My absolute favorite moment from our trip to Levanto in Italy’s famed Cinque Terre National Park was the moment we entered into the train tunnel. I wish I was there right now. Taking that first cool, damp breath, looking up at the exposed brickwork, listening to the sea to my left while a refreshing breeze comes over me from the darkness beyond.
We almost didn’t do the Ciclopedonale Maremonti, Levanto’s BRAND NEW Cycle and Walk path, because we weren’t sure it was going to be much of an experience and time can quickly escape you when you visit Levanto and the Cinque Terre. With so many spots to see and so many places to explore it is hard to know if a bicycle path will be worth half a day of your vacation.
But it is. and I’m so glad we went and that I can share this with you. This is one of those tourist experiences you would gladly do daily.
The Ciclopedonale Maremonti – Levento’s Bicylce and Pedestrian Tunnel
Abandoned for nearly 40 years, this section of an old train tunnel was originally used to connect Levanto to Bonassola and Framura, two smaller localities in the Bay of Levanto. In fact, speaking with the owners of Tina and Mario’s Bike Shop there are memories of waiting for the train each morning to go to work and school by the locals who are nearing retirement.
Directly beside the sea, hugging the mountain’s edge in a way that I’m still unable to fully appreciate, the tunnel was just narrow enough for one train at a time and unable to keep up with the demand for more trains and better routes.
After the completion of the new train tunnels along the coastline this old, yet beautiful section, made with antique brick archways was abandoned ….for over 40 year! Not only that but when ideas started circulating about the possibility of converting the tunnels into a bicycle path there was hesitation from Framura and Bonassola that their tourists would leave for Levanto. But as time has proven, it is quite the opposite, with many tourists from Levanto and locals alike taking to their bikes daily to explore the undisturbed Coastline, with a stop in Bonassola for lunch or Framura for a drink and canoe rental.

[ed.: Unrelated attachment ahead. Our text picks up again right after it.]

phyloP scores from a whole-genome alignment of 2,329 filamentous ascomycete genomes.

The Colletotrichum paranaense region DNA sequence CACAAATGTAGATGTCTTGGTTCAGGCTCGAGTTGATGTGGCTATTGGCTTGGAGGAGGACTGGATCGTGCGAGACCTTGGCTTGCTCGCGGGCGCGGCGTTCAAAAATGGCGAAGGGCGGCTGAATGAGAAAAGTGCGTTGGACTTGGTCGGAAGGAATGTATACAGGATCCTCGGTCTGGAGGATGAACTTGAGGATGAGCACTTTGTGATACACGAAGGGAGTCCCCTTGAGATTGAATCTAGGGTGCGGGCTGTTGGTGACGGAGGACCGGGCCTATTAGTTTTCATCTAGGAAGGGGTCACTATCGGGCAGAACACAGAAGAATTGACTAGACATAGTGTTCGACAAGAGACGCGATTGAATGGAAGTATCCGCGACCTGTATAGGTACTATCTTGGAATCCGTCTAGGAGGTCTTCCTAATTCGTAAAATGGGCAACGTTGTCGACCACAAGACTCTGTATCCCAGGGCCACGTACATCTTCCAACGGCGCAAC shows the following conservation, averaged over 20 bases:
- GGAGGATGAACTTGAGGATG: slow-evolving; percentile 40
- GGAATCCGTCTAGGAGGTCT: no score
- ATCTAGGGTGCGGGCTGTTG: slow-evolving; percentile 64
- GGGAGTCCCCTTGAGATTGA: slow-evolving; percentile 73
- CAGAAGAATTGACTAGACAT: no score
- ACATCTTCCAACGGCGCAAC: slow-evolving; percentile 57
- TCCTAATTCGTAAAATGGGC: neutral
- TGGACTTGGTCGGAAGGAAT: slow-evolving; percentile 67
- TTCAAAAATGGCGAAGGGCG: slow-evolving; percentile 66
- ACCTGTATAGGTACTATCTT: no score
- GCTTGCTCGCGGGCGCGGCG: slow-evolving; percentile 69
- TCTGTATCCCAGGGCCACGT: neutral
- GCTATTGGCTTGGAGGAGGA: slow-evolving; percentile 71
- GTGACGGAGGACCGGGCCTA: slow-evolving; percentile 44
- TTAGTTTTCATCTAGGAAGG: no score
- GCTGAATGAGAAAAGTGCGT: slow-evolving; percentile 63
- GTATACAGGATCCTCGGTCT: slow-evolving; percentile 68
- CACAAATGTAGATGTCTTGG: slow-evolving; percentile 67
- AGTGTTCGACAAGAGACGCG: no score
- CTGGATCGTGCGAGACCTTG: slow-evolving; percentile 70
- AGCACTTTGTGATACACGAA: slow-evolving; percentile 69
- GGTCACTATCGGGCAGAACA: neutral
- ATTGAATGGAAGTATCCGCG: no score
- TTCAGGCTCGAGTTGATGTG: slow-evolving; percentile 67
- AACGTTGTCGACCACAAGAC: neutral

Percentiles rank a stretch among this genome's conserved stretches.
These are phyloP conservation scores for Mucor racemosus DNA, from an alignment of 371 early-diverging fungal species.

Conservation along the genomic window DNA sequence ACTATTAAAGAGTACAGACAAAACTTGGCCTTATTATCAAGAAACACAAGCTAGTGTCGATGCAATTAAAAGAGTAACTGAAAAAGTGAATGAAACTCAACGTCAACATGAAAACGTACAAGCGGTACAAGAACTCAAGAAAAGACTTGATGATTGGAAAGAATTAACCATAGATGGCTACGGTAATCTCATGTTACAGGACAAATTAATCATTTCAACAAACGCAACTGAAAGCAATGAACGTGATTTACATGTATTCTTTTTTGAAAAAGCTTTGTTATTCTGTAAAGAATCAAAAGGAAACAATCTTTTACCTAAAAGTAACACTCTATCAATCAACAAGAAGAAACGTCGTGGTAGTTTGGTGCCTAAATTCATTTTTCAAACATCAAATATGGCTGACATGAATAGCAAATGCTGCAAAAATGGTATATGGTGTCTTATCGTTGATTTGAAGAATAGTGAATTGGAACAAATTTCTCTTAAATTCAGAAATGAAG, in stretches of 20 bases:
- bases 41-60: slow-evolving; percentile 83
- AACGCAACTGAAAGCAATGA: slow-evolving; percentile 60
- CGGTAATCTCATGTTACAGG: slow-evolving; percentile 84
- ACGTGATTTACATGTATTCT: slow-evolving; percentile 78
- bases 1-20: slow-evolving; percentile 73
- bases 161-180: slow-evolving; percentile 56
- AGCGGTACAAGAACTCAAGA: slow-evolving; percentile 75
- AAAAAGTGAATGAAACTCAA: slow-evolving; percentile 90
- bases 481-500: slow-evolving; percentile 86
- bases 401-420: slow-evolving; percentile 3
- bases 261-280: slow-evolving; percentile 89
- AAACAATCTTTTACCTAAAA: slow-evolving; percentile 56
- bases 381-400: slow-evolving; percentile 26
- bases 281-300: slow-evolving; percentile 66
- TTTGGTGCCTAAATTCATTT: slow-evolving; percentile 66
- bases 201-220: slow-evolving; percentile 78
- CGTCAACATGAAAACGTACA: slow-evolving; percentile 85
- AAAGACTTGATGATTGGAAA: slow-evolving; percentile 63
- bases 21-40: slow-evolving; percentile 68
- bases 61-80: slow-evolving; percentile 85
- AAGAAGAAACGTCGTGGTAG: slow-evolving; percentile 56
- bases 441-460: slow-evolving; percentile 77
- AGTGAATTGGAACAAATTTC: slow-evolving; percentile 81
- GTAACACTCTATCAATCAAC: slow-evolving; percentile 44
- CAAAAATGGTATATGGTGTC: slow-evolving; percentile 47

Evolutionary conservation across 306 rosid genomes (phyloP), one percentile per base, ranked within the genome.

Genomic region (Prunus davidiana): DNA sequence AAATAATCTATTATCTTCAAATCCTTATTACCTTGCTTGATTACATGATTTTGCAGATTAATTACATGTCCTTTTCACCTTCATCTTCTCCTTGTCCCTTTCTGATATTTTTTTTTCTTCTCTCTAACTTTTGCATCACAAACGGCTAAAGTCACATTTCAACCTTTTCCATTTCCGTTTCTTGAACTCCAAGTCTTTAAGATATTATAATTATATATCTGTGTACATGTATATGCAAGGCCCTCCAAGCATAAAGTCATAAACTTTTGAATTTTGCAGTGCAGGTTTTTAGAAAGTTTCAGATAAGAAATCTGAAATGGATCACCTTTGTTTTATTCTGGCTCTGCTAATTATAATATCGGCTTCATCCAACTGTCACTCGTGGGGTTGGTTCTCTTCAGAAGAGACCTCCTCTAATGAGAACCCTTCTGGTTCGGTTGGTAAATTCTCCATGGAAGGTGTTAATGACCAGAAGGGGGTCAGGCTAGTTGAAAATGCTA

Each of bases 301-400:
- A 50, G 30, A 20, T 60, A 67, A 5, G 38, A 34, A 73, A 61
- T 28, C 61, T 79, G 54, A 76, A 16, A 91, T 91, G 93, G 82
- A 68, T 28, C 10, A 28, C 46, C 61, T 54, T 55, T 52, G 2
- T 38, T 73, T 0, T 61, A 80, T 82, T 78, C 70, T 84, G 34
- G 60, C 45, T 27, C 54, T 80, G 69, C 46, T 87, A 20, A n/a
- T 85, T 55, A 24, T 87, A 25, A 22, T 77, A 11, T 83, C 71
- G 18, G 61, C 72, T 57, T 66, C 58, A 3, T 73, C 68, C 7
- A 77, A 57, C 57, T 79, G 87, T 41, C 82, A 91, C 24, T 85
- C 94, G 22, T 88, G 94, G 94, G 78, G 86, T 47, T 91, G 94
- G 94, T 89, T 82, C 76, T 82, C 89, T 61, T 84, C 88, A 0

In 2011, after nearly 5 years of restoration and hundreds of thousands of euros invested by the three cities, the “MareMonti” path was opened to the public and has become one of the top attractions for tourists and locals alike.
Writing this post I just got a chill with the memory of my first moment going in. Who hasn’t dreamed of walking through a train tunnel? Now think about a train tunnel that has little openings along one of the most suggestive coastlines in the World. Not only that but it is filled with inlets and coves that were only ever accessible by boat or to seagulls prior to 2011, which thanks to the stairs that were built during the restoration can be easily accessed by all.
Well….maybe not by people with young kids! my advice if you are taking your bike from Levanto into the Maremonti – cycle/walk tunnel for the day and you intend on sun bathing, would be to stop at Bonassola. The wide bay offers plenty of public and free beach space, and there are plenty of options for lunch and dinner. At 2 km from Levanto, it only took us 10 minutes or so to reach Bonassola with its comfortable promenade and invitingly large beaches.
We didn’t plan on stopping in Bonassola and I was very curious to make it to the end of the tunnel, so after a brief pause to admire Bonassola we kept pedaling along for the next 10 km to Framura.
Framura’s old centre is considered one of the most beautiful villages in Italy. When you arrive at the base of the mountain on your bike you can see just a hint of the city from sea level. To access the village you can park your bike and then take the stairs to the historic centre. I was told it was a 5 – 10 minute stair climb, and after nearly 40 minutes of pedaling neither me nor my husband really felt like carrying our three year old up stairs for 10 minutes, so we opted to explore the small port instead.